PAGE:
The Lemons of Lands End

By | 1 July 1998

It was worth it, forty pence
for the Cornish Express.
(the broadsheet, not the bus) in a grocer shop
Lands End way.
And the wait, so long; for the bus
would never come they said,
no one here had seen it.
A ghost in the drizzle machine.
We gypsied on through fog
that kept us hypothermic,
but did not listen, and sung
that name, Lands End
which drew us on, what we headed for.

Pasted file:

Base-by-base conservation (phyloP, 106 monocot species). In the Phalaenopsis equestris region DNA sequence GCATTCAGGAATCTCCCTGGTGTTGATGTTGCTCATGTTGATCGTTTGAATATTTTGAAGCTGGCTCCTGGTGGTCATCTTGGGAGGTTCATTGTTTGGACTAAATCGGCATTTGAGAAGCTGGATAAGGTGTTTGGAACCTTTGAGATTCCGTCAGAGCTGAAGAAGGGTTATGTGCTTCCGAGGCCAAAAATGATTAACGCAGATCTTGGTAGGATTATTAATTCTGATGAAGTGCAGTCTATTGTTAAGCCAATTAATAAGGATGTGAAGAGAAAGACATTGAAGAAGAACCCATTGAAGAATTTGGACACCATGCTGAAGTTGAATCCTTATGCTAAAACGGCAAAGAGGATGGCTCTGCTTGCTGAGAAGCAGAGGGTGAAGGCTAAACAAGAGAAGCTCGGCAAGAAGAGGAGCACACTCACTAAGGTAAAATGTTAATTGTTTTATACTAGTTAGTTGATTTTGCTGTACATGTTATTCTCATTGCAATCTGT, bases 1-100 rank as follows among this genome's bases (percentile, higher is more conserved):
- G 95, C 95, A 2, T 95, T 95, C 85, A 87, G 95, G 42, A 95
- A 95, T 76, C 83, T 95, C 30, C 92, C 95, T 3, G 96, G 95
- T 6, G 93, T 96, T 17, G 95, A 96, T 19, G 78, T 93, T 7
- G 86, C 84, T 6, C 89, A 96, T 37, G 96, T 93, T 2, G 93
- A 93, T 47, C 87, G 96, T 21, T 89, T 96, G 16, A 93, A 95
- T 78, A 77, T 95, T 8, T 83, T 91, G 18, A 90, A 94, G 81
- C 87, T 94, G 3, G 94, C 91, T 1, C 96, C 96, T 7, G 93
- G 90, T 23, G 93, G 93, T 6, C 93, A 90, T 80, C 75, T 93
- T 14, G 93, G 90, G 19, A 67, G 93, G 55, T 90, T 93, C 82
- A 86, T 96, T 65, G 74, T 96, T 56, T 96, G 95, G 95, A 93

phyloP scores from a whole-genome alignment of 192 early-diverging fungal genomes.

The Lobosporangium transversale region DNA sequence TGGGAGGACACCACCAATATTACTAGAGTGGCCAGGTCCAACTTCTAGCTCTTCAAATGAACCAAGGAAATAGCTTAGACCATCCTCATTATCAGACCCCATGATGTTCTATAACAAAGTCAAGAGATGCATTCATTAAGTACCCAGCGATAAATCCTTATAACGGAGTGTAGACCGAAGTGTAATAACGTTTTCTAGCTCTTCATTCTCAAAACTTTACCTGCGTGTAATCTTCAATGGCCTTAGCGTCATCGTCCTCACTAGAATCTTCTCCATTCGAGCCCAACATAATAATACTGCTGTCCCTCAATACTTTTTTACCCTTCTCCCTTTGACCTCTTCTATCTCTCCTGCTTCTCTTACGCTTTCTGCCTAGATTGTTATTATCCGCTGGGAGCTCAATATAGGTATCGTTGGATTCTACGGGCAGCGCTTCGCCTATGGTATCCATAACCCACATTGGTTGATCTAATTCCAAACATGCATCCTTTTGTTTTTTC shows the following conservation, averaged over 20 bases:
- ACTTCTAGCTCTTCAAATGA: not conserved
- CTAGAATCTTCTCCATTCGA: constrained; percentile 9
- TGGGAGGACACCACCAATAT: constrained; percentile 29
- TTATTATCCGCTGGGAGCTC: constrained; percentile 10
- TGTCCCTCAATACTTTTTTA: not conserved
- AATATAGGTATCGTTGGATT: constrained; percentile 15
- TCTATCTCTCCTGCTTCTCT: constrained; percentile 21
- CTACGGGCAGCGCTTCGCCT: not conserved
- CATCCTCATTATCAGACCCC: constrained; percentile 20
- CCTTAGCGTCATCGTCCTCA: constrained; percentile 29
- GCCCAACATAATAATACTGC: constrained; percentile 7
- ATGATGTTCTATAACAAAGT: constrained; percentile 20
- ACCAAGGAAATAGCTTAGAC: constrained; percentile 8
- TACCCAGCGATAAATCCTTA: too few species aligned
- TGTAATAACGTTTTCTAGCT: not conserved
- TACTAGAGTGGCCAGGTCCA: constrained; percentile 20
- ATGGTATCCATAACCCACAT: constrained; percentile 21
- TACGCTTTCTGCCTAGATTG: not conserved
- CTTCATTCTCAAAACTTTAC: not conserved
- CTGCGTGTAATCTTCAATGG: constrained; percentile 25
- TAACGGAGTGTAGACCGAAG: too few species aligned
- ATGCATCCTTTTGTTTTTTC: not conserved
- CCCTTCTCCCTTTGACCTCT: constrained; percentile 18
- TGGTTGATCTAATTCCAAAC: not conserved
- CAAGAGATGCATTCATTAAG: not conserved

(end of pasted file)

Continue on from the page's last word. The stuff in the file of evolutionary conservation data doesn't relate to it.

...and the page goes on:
Unknown residue of North Atlantic light
not far from here. As west as you could go.

Meanwhile we’d wait, get dry, that sour shopkeeper’s
rather-sell-you-nothing face
not big on trust; but did relent, and sold us
what we never knew we missed –
lemons, half a pound; the acid
scurvy cure: citrus six pack,
imports in a battered mildewed box
going nowhere else,
thick and bubbly skinned
desiccated by iridescent spore,
coral bloom behind a stack of Daily Telegraphs.
Warming in our hands.
What they were
what they had always been, sweeter
than they looked.

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